The influence of the Khidr cult in the country is also apparent in the writings of Ibn BattOta as far back as the le century where we find him mentioning the cave of Khizr where the pilgrims to Adam's Peak left their belongings before ascending to its summit. He even mentions a spring also called after Khizr and full of fish which no one catches.
There has been considerable dispute among Muslim commentators as to who Khidr is. Some say he is a prophet while others say he is a wali, meaning one close to God, in other words, a saint. There can however be little doubt that it is he who figures in the Qur'an as the unnamed servant of God who initiates Moses into the mysteries or rather paradoxes of life. The Holy Book in Saratul Kahf or the Chapter of the Cave has it that this servant of Allah was taught by the Almighty out of his own knowledge (min ladunna ilm) and that Moses in turn requested him to teach him something of that divine knowledge. Moses proceeded to travel with him, only to find his companion committing three seemingly unjust deeds, scuttling a ship, killing a boy and repairing a well for an inhospitable people.
On being questioned by Moses, his unnamed companion gives him three valid reasons why he had committed those deeds, providing an interpretation of those matters of which Moses was unable to grasp. Thus the scuttling of the ship is explained as a prevention to its seizure by a certain king, the killing of the youth because he would oppress his parents by rebellion and disbelief and the repairing of the wall because beneath it lay a buried treasure to which two orphans were entitled, their father having been a righteous man. The story seems to imply that this mysterious being was bestowed with knowledge ordinary mortals were unable to comprehend.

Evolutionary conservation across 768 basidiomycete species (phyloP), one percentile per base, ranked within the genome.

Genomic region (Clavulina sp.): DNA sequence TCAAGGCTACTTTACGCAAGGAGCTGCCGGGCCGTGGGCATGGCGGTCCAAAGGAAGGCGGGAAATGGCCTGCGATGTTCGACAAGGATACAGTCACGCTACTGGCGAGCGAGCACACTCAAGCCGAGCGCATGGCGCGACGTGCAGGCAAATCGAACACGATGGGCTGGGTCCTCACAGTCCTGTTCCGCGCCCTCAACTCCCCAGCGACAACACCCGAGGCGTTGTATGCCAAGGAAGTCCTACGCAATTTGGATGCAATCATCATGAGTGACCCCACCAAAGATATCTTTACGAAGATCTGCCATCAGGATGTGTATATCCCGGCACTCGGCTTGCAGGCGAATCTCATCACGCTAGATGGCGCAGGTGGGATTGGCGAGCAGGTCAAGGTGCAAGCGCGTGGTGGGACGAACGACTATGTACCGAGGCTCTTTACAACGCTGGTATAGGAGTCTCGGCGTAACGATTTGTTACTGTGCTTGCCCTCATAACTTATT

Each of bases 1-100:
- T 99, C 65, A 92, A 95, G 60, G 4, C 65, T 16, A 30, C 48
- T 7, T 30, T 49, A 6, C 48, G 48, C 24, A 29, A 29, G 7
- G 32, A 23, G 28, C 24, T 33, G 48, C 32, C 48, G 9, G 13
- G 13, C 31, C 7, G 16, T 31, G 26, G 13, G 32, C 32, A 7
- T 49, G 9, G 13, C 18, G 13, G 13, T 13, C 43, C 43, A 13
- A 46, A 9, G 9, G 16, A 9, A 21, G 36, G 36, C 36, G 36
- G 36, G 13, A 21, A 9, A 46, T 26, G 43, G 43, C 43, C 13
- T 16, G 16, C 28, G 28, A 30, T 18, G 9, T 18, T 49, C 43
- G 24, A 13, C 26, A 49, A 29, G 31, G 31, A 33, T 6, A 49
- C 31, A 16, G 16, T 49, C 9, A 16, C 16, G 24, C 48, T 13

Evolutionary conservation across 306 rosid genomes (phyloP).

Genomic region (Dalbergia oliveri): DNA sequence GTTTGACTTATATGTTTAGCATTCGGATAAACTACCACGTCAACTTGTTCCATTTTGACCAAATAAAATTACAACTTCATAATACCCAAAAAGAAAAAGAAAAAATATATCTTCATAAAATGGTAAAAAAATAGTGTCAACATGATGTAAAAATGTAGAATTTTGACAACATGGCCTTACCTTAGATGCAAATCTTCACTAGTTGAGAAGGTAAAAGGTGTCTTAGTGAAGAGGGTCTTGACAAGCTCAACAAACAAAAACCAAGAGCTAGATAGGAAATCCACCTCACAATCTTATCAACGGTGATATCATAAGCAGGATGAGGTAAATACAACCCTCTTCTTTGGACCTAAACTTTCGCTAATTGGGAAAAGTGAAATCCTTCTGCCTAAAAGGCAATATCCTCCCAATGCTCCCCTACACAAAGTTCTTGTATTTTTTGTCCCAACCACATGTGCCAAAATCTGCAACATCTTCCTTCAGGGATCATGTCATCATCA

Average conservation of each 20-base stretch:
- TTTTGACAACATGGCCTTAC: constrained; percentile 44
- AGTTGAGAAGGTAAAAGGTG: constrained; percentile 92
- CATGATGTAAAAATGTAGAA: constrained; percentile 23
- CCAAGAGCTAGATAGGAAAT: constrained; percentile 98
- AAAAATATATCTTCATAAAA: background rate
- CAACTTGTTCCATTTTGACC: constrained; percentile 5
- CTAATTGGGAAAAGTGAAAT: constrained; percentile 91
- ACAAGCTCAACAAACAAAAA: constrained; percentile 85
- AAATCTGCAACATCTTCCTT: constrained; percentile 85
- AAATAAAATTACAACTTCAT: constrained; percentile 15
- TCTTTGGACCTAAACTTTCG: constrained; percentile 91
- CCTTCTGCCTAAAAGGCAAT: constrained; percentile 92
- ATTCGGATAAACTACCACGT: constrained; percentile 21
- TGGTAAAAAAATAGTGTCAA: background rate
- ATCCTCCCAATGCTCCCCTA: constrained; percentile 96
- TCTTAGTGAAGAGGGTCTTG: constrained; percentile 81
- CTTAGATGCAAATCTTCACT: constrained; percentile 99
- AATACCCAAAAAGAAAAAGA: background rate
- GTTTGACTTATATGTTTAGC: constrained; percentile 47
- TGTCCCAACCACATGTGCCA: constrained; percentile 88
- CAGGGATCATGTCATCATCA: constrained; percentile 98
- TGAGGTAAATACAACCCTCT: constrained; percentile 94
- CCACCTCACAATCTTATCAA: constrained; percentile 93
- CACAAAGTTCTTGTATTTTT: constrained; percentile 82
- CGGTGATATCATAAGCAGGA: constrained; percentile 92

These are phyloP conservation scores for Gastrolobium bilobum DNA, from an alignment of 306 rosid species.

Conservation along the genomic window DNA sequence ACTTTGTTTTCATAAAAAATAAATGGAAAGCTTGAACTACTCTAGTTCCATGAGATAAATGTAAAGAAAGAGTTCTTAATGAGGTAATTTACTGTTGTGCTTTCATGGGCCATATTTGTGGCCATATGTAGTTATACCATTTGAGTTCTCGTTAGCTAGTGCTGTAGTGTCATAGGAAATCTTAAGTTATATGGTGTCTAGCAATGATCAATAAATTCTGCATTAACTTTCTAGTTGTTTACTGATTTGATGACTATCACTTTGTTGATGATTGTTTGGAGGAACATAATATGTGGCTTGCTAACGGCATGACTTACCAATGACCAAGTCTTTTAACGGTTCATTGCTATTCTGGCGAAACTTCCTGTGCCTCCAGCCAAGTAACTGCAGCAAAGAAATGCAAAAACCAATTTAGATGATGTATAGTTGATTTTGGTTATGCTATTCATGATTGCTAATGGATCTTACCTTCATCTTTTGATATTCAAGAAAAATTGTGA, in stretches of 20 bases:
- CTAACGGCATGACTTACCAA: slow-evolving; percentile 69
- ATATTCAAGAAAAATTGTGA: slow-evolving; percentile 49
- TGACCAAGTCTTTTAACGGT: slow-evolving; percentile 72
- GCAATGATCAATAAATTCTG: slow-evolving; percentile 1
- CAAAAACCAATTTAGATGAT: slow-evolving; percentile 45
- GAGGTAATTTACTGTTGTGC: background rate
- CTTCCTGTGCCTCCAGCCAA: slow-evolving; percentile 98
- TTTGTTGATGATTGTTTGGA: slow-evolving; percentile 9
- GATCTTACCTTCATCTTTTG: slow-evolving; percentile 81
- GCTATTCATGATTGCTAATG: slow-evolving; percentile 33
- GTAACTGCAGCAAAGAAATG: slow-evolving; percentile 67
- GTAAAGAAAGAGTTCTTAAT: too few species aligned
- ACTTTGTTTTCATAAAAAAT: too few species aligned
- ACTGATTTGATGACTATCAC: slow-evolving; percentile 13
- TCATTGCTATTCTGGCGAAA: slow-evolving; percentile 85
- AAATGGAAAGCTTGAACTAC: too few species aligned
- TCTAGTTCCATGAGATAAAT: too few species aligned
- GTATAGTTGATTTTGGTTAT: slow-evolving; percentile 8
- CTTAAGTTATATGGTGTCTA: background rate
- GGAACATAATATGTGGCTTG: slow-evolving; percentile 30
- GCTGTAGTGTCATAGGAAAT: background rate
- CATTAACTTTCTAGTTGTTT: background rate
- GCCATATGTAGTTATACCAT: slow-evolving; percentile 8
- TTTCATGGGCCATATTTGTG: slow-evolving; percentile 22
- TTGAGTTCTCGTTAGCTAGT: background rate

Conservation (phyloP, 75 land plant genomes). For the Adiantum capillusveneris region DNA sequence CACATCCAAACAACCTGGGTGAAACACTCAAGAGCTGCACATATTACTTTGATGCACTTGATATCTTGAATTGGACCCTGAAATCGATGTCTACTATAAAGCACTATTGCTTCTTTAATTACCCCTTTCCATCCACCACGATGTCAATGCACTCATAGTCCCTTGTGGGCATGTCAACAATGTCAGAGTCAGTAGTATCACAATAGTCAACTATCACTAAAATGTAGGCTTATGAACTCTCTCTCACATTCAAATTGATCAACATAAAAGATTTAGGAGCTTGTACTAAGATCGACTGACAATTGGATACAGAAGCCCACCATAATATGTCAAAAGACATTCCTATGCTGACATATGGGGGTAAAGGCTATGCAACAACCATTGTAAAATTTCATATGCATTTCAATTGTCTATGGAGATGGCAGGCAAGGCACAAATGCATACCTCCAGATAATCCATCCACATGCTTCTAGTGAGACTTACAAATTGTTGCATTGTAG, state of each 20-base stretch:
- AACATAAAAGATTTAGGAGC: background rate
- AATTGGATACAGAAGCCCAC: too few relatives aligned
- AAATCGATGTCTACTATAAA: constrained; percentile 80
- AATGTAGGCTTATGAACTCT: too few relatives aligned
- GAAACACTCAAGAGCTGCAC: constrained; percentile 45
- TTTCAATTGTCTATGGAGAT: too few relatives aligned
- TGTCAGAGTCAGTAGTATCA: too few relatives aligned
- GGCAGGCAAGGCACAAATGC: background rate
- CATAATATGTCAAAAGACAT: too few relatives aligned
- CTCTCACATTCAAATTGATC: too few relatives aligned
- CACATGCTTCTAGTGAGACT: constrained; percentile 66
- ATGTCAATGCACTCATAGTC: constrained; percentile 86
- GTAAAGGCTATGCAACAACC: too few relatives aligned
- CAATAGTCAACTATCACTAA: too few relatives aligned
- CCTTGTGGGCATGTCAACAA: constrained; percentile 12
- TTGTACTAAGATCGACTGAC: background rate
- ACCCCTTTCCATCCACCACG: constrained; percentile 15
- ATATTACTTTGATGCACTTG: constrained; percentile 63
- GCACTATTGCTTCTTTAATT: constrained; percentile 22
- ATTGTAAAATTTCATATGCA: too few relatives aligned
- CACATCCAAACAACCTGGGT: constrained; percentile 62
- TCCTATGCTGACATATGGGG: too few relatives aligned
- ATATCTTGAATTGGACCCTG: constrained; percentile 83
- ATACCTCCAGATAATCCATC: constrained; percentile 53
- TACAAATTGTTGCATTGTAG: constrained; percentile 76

Who he was is clearly mentioned in a hadith or saying of the Prophet recorded in Bukhāri where he figures in an episode identical to that related in the Qur'ān. He is here called Al-Khadir and described as a man covered with a garment. Another tradition of the Prophet recorded in Bukhāri has it that Khidr was so named, because if he sat over a barren white land, it turned green with vegetation.
This belief is also reflected in the Alf Layla Wa Layla where we have an allusion to Al-Khidr planting a pomegranate tree which forthright grew up and foliaged, flowered and fruited.
Around this mysterious personage has grown a number of folk beliefs in various parts of the Muslim world, especially in Asia Minor, the Near East and the Indian subcontinent. The mystical tradition of the Sufis has it that he is immortal, having drunk of the Maul Hayat or 'Water of Life' 738 though one wonders how this could be reconciled with the statement in the Qur'ān that every soul shall taste of death.
In Turkey, Khidr is known as Hizir and is said to appear before human eyes in the form of a frail old dervish with a long white beard. He is regarded as the patron saint of travellers, protecting them from the hazards of the road and is also said to rescue men from disaster. In India, Khidr is known as Khizar. He is said to have discovered the water of life and is considered the saint of waters.
The Indian Muslims of yore even went to the extent of offering oblations of lamps and flowers to him placed on little rafts and launched on the river, particularly on Thursday evenings in the month of Bhadon. 739 It is evident here that the beliefs and rituals that have grown round Khidr in these countries are somewhat different from those existing in Sri Lanka where considerable South Indian influence such as in the case of the flag-hoisting is evident.